11. You should presume that the child can do anything, including changing its behavior according to all available system calls. You cannot assume that the child won't try to get around your controls via malicious means. In particular, you cannot assume that the child won't block all blockable signals!
  12. Note that you cannot install a signal handler in the child, because during an exec, that handler would get overwritten!
  13. But the child is permitted to install its own signal handlers to thwart your controls, and you must be able to handle that!

Where to work

For this assignment, since we are going to be doing something "dangerous", we will work on our own machines, comp111-01.cs.tufts.edu - comp111-06.cs.tufts.edu. These machines are inside the firewall and cannot be accessed directly. To work there, ssh to linux.cs.tufts.edu first, then to comp111-01.cs.tufts.edu (or -02 to -06). It is rather important that you do not test this program on homework.eecs.tufts.edu or linux.eecs.tufts.edu, especially since you will be running (and trying to control) intentionally antisocial programs!

If you manage to crash one of the servers, please don't try to run your program on the other one until you're sure that you've fixed it. I say this because in the past, students have managed to crash all servers from a single cause. This is why there are six of them!

Extra credit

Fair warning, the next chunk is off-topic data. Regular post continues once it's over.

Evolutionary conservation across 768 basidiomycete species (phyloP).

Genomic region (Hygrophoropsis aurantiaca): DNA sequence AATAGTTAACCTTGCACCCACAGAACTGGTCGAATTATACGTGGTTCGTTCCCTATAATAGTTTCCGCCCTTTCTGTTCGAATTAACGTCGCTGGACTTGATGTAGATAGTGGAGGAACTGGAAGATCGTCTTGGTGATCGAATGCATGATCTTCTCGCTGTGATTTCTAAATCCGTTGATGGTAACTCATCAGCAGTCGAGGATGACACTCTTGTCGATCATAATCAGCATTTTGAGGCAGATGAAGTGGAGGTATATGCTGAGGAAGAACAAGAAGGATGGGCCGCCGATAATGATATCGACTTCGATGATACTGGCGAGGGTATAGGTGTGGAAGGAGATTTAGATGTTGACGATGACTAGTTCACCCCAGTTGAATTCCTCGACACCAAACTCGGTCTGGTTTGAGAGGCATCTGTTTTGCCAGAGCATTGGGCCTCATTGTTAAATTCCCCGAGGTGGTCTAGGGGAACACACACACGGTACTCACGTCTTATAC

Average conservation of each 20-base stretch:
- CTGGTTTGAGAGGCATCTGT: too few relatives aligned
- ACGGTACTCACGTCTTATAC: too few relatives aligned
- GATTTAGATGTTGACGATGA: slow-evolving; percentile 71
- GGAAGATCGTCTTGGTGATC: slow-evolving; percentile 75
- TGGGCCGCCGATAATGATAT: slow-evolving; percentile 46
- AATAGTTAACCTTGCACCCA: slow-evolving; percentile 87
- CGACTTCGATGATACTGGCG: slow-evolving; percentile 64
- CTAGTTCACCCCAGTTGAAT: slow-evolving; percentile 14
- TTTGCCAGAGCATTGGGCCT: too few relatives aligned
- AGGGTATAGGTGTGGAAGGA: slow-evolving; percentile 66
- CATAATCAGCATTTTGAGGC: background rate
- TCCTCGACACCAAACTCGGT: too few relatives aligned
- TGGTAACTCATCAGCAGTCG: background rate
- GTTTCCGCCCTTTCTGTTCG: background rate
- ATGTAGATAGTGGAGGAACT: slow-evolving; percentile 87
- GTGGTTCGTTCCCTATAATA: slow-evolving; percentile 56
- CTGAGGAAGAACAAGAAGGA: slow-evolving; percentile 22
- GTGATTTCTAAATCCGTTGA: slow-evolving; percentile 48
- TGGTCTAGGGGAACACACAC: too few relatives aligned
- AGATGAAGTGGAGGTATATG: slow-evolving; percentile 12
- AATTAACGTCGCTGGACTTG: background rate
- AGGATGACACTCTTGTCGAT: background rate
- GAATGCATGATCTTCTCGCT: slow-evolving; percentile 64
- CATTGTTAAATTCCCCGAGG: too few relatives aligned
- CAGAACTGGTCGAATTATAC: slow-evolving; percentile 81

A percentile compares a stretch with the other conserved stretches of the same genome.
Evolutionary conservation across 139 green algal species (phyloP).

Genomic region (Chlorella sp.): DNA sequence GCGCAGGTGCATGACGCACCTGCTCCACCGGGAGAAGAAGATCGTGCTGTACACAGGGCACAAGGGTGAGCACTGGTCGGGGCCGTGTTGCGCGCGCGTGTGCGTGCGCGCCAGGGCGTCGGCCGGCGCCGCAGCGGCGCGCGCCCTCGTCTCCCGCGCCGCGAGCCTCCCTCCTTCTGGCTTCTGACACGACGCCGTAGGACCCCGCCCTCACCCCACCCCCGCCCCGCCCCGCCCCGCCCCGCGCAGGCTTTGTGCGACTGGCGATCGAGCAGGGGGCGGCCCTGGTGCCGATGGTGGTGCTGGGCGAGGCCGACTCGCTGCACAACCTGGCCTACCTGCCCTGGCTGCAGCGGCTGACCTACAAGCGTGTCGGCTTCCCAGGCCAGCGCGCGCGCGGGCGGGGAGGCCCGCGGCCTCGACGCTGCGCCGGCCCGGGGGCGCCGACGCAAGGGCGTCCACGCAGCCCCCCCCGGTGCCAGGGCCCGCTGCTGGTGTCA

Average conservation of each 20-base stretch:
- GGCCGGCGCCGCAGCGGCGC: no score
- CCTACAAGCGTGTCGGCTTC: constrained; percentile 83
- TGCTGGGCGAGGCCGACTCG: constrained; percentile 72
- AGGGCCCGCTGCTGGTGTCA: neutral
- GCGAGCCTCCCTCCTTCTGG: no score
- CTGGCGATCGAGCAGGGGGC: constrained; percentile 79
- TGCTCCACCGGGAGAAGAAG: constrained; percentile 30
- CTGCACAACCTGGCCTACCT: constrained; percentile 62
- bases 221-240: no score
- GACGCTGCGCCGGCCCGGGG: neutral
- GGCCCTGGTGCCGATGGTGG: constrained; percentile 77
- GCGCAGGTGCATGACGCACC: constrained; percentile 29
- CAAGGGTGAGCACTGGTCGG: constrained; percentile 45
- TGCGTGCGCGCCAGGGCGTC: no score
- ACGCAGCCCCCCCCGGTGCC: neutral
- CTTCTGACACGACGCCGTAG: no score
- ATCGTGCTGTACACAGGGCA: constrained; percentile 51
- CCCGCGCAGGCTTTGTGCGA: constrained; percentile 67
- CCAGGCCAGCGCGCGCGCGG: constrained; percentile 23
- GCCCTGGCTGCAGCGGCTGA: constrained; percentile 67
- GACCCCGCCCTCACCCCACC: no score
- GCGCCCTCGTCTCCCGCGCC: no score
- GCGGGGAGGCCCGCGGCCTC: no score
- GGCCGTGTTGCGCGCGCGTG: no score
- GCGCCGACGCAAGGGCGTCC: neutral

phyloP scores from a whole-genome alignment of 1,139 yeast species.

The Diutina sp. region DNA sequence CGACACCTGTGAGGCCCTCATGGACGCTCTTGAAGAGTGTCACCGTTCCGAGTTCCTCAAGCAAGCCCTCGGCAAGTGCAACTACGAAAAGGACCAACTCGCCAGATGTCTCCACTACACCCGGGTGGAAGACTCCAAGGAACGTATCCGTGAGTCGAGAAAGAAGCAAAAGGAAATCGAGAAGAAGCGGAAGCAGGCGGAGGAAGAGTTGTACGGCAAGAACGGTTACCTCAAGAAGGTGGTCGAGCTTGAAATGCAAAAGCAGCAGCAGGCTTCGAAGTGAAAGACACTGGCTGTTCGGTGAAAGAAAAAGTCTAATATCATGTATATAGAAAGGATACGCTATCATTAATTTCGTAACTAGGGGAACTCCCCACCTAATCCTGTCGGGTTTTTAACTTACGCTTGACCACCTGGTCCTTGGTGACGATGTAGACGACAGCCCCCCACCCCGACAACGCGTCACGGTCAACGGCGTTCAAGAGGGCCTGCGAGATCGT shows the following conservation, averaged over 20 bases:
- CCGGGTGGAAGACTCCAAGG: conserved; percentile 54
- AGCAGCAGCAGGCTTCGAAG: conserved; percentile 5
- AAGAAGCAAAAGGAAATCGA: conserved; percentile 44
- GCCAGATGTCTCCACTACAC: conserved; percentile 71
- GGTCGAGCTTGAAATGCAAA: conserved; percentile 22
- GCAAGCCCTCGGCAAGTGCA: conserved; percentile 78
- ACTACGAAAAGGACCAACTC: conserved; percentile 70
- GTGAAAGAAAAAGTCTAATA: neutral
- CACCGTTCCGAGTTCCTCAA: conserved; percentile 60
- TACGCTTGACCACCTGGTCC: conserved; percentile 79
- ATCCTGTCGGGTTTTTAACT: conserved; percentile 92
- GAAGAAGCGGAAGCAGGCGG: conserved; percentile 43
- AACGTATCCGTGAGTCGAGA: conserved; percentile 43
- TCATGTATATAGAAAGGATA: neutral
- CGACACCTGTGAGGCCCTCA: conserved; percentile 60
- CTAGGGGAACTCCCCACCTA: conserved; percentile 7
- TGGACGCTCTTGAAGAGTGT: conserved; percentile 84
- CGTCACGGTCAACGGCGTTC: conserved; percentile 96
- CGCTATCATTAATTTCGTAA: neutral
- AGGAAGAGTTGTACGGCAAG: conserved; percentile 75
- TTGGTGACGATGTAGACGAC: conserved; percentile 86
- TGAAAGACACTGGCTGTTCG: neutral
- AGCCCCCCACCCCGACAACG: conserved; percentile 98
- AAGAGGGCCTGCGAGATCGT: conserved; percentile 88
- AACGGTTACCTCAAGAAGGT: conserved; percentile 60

Submitting completed assignments

The whole program should be in a single c program watch.c. Programs in other languages are unacceptable. The beginning of the file should describe how to compile the file, in comments. A typical compilation command might be:

gcc -g -o watch watch.c -lpthread -lrt
This allows use of the POSIX threads library (-lpthread) and the real-time high-resolution clock library (-lrt).

To submit this program, first ssh to comp111-01 (or -02 - -06), then type:

provide comp111 a3 watch.c 
where watch.c is a file containing your program.

Your submission will be graded offline. To see grading status or comments, type:

progress comp111

Checklist

Before you provide your solution for grading, please ensure the following requirements:
watch.c is a self-contained C program
The method for compiling watch.c is documented in a comment at the top of the program.
Your program, when compiled into the file "watch", takes one argument that is the name of a compiled child program. Typing watch a.out will watch whatever process results from executing a.out. It is not acceptable to make us change your program to test each case.
At the top of your watch.c program, in a block comment, you have specified how you handled each condition, and whether there are cases that your solution does not catch, and why.
Case 1: limit size of stack.
Case 2: limit size of heap.
Case 3: prohibit forking.
Case 4: prohibit thread creation.
Case 5: prohibit opening files.
(extra credit) Case 6: Limit size of global variables.